Reflections from Elders
May 30, 2021
“This discovery of the children affects all of us…still… we need to pray for their safe arrival to the other side…these children need to be children This should never happen again. We need to spread the word of love and kindness to everyone.”
Alberta Billy, Elder
As people around the world are learning of the tragic findings in Kamloops and reacting with their strong feelings it is important to acknowledge the dark history which is not yet behind us. It is important also to offer prayers and participate in ceremony even as individuals. If it is possible, gatherings in circle are powerful for sharing feelings, paying tribute to the memory of those children and adults who have been missing but not forgotten by their families. Lighting fires, candles, drumming and singing laments are all healthy ways of grieving and showing support. In the short term we must hold each other up in these ways of our people. In the long term we call on our leaders to keep on with the TRC calls to action so there may be justice and a better life for us all. Thank you to those in the United Church who stand and act in support of the TRC calls. Love and prayers to our people and all who are in mourning.
Doreen Angus, Elder
We are all processing the devastating and heartbreaking news about the remains of 215 children buried at the Kamloops Residential School in different ways. I know that you join me in deep reflection and respectful witness of this news and its impact, especially on our Indigenous families, friends, colleagues and communities.
As I see the various different ways of remembering the children expressed across the Region; orange shirts, teddy bears, candles, smudges, ceremonies, memorial walks to name but a few, I am most struck by the tiny shoes. Rows upon rows of empty shoes on the steps of important buildings, reminding us that these are real people, real casualties, real losses. I was similarly affected by a visit to the holocaust museum some years ago, where there was another display of tiny shoes, these shoes also a symbol of unimaginable grief and loss. So many shoes. Early in my time with the United Church I had the privilege of attending a potlach ceremony welcoming home the survivors; people who had been ravaged by the impact of residential schools telling their stories and welcoming the healing power of the community. I heard stories of small children being ripped from their families… my children were the same age as some of those kids. I can imagine how broken I would have become if someone had ripped my children away, and like in the cases of the 215, never brought them back. Tiny shoes, a symbol of hope not fulfilled, dreams not realized, generations impacted.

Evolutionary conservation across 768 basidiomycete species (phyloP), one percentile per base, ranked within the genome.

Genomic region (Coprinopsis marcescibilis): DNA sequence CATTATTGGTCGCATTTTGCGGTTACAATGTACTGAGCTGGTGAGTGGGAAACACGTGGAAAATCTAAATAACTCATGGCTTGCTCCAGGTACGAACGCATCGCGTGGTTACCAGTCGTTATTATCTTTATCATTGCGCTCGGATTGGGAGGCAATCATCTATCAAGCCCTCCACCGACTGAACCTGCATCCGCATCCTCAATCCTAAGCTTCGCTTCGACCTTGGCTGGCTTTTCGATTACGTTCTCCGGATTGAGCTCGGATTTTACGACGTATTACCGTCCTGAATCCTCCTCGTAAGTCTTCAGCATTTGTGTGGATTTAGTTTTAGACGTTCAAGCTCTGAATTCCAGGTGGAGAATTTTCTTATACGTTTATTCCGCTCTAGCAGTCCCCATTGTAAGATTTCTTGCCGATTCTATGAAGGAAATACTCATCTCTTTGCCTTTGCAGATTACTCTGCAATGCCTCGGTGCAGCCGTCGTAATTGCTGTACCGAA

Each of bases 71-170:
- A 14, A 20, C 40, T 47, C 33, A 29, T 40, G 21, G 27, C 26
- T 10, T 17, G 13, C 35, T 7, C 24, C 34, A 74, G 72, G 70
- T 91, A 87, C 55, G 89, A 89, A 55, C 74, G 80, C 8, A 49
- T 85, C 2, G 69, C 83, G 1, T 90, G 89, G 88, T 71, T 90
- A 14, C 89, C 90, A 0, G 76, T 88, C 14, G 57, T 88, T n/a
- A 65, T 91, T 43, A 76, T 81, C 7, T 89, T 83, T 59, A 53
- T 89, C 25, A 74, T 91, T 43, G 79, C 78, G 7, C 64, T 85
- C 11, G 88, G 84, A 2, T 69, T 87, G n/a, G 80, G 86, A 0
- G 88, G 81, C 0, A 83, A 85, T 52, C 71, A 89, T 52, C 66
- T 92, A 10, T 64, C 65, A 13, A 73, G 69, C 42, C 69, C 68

When we engage in the sacrament of holy communion, it is an act of Remembrance. We are being invited into the sacrament of remembering these lost 215, knowing that they symbolize many more tiny shoes whose owners didn’t make it home, or whose lives were impacted by the experience of attending a Residential School.
We invite you into rituals of remembering:
- Read the Reflections from Elders, the letter from Rev John Snow, and President Rev Blair Odney, prayers and resources from the National church
- Enter into a moment of silence in your upcoming worship
- Giving your financial resources to the Regional Thomas Crosby Fund to support Indigenous Ministry, the national church Healing Fund or the Indian Residential School Survivors Society
- Write to the government calling for appropriate recognition of the Indigenous experience in the BC, AB and Yukon school curriculums
- Attend this week’s Calls to the Church: Listening to the Wisdom of the Elders offering from LeaderShift
All those tiny shoes, remind us that the legacy of Residential Schools is real. The United Church of Canada has apologized for its role in running of Residential Schools. The apology has been read many times in many different communities. It was read at the Potlach I referred to earlier. As a church, we are truly sorry. But this discovery reminds us that we need to do more than be sorry, we need to do more than read the apology we need to take seriously the work of the Truth and Reconciliation Commission. We need to act on the Calls to the Church. We need to live the apology. We need to lead the work of healing in our communities. We need to listen to our Indigenous siblings and respond to their calls.